I had high expectations for this book, "Inspire Me!" ever since I learned about the father-daughter project that inspired its writing. My expectations were exceeded. This is quite simply a terrific little gem of a book. I have already forwarded many of the pithy quotations to clients, family members, and friends, and am recommending this book to anyone who will listen.

Attorney Paul Ayoub serves as Chairman of the Board for St. Jude's Children's Research Hospital - one of the world's preeminent centers for research into cancer in children. He inherited that role from his father, "Big Joe" Ayoub, who had met St. Jude's founder and visionary, Danny Thomas, many years ago. Actor/comedian Thomas had envisioned creating a place where children with cancer and their families could come for treatment without having to worry about the costs. Big Joe shared with Mr. Thomas not only Lebanese heritage, but a passion for reaching out to those less fortunate. So they raised funds and built St. Jude's. When Danny Thomas died, his daughter, actress Marlo Thomas, picked up the torch and continues to tell the world the St. Jude's story. So it is wonderfully fitting that the father-daughter team of Paul and Lizzie Ayoub should follow in the footsteps of Danny and Marlo Thomas in using their creative abilities to create a book that inspires and amplifies the St. Jude's story. It is important to know that all profits from the sale of this book are being donated to St. Jude's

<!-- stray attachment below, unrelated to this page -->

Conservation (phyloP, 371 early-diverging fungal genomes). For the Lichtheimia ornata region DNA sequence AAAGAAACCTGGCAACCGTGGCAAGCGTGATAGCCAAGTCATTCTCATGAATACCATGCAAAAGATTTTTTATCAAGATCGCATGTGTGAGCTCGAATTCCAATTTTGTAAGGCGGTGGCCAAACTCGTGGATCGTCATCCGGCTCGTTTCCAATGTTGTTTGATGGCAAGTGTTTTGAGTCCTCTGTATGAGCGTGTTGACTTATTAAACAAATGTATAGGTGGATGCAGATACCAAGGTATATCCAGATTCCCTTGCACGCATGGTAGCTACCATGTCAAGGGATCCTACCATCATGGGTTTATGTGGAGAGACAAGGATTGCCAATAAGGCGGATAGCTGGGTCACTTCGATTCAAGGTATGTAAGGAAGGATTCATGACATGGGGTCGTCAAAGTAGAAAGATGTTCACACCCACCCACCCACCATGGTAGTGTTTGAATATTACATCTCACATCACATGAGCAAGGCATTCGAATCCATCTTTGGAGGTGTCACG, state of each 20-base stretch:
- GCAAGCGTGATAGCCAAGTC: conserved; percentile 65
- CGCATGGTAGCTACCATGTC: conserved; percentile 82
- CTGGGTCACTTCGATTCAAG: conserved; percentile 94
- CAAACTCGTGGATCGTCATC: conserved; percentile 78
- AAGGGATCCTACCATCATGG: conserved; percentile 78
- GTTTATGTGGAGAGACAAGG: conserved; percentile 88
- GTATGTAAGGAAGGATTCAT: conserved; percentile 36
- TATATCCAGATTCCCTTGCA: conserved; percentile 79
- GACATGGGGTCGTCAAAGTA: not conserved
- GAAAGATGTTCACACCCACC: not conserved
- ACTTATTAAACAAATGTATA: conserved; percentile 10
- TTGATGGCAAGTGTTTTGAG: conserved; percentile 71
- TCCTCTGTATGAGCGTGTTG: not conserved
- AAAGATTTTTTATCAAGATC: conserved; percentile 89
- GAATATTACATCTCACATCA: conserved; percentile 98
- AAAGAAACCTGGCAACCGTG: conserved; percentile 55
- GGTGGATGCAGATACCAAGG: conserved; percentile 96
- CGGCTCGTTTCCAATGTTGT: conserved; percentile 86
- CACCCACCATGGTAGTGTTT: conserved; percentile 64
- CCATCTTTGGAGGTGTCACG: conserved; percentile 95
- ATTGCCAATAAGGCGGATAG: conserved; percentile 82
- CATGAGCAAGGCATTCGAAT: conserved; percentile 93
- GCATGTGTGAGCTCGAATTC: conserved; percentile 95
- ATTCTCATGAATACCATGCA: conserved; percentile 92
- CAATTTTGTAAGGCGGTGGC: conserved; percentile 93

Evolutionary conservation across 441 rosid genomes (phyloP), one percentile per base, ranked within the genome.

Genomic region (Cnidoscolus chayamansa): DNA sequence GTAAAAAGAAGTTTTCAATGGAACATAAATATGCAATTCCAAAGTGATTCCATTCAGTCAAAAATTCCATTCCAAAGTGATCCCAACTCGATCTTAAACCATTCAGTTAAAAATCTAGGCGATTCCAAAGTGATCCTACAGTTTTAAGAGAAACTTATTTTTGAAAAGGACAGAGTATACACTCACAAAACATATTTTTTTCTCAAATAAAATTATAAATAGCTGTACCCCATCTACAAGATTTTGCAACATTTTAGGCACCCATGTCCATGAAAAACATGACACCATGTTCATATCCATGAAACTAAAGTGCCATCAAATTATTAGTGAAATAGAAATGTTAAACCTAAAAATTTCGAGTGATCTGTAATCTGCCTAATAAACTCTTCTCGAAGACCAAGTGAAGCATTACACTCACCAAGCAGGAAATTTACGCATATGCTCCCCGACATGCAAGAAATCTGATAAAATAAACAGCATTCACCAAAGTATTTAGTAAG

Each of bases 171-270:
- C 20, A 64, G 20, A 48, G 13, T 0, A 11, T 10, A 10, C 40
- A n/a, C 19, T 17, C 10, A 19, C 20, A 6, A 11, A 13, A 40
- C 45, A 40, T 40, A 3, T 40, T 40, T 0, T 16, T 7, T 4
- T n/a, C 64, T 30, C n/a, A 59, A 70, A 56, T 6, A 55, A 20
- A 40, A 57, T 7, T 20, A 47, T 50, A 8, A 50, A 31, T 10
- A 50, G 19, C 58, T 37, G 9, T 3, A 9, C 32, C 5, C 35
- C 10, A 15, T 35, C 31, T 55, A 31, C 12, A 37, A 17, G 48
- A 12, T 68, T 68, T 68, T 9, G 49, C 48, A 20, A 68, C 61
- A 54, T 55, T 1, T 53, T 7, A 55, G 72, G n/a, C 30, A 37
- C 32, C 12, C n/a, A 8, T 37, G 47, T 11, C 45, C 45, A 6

This book of quotations is organized into twelve thematic sections, with each chapter introduced by a gorgeous black and white photo by Boston photographer, Mitch Weiss. The photos address the topic at hand by using shadow and light. Publisher Michael Winston and Designer Kate Terrado have put together a stunningly beautiful volume that makes for a wonderful gift, or as something to place in your office waiting area or your coffee table at home.

Allow me to offer a small sampling of the wonderful quotations that make up the substance of this inspiring book.

"The greatest weapon against stress is our ability to choose one thought over another." William James